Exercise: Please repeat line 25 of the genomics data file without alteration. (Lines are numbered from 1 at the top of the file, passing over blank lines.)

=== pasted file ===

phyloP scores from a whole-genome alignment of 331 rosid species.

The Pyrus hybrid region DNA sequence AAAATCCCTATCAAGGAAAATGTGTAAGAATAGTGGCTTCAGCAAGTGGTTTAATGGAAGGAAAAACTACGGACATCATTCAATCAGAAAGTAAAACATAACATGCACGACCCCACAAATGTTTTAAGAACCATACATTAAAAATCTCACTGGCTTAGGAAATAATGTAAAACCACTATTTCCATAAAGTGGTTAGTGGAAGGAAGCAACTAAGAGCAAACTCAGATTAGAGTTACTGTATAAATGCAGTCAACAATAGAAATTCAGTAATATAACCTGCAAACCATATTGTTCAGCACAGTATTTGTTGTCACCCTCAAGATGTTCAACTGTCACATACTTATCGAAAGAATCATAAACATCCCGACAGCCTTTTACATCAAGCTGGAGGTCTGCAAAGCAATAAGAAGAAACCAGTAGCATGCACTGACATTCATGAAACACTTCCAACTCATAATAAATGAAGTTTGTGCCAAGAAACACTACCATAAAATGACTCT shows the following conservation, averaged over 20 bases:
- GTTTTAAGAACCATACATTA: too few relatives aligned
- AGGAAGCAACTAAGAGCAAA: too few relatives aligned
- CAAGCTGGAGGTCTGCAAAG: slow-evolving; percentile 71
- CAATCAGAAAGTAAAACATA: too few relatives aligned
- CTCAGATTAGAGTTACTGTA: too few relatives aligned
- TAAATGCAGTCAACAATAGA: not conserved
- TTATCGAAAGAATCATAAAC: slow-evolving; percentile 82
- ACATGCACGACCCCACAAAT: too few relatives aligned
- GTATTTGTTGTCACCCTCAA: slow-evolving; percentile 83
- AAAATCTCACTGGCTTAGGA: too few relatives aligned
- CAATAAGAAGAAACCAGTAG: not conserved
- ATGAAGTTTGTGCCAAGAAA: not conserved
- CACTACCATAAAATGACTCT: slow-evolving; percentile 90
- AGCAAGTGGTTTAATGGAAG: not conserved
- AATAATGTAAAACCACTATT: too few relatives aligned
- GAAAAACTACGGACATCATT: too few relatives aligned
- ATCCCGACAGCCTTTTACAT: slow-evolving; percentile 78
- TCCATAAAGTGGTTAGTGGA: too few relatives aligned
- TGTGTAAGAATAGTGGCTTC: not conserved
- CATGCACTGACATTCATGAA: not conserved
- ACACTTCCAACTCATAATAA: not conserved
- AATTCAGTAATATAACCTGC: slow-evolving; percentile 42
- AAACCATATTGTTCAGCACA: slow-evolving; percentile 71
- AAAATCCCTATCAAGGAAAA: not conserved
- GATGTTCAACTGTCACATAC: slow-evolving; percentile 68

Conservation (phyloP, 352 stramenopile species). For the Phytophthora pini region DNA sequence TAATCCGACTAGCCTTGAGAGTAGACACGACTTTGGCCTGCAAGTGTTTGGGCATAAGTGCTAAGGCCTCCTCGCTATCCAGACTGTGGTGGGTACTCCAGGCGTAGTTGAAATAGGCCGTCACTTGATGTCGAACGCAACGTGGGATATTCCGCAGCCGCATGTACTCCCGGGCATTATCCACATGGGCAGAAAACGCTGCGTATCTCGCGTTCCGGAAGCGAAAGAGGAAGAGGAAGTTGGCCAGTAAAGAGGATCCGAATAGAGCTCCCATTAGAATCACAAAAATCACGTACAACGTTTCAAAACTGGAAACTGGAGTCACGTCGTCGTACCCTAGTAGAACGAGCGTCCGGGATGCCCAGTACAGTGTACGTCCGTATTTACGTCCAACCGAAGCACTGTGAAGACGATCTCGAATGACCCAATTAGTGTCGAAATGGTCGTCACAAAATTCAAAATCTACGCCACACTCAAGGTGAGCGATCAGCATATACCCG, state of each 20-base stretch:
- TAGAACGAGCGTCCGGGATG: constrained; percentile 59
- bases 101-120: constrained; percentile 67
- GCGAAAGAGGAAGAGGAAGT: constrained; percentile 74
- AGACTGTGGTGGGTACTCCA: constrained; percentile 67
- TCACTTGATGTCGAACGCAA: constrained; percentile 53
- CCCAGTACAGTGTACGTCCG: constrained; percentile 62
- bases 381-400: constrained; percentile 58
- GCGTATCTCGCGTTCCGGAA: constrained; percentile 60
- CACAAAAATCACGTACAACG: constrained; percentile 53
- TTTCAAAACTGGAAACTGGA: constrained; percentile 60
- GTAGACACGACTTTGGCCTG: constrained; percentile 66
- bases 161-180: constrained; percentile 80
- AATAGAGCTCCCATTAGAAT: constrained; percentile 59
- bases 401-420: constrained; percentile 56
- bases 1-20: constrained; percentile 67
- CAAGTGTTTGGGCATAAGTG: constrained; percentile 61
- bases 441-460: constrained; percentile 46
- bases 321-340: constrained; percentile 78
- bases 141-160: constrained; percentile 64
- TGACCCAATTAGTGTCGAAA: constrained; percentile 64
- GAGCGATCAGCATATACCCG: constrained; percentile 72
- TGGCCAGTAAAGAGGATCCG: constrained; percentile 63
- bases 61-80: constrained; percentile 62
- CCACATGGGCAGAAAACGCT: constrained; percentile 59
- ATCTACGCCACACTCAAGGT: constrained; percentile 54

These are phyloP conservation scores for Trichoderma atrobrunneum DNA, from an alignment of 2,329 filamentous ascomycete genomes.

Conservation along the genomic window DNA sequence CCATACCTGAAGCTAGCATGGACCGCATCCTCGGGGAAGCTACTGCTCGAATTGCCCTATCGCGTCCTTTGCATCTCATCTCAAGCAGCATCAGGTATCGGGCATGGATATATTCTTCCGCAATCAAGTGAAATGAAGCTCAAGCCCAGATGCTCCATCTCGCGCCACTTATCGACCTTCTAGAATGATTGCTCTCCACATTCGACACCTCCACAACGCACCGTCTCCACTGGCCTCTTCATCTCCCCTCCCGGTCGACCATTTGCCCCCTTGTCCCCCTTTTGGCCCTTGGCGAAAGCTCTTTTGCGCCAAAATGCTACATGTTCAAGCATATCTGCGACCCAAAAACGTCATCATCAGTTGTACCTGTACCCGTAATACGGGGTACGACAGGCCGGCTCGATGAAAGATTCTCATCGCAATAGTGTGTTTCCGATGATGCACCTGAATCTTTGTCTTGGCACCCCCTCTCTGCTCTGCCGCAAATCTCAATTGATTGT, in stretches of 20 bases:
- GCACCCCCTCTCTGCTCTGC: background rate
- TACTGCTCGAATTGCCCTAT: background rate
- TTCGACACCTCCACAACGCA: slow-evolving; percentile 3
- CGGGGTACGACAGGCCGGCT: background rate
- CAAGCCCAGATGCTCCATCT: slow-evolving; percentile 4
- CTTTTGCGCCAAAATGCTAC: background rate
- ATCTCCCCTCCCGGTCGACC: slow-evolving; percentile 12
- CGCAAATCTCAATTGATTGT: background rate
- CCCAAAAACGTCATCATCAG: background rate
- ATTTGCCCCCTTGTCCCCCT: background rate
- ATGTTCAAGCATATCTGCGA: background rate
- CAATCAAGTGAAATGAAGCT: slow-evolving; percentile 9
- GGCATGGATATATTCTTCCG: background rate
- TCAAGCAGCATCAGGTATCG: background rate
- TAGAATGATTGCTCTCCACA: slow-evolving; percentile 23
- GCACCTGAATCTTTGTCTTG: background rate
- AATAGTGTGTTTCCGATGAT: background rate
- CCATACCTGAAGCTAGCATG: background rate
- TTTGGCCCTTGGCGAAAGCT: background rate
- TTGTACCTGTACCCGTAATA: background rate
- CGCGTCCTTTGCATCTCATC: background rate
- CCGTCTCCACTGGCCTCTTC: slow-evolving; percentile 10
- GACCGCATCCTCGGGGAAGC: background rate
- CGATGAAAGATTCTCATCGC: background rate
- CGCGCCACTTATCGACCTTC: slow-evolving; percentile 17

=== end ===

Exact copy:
- AAACCATATTGTTCAGCACA: slow-evolving; percentile 71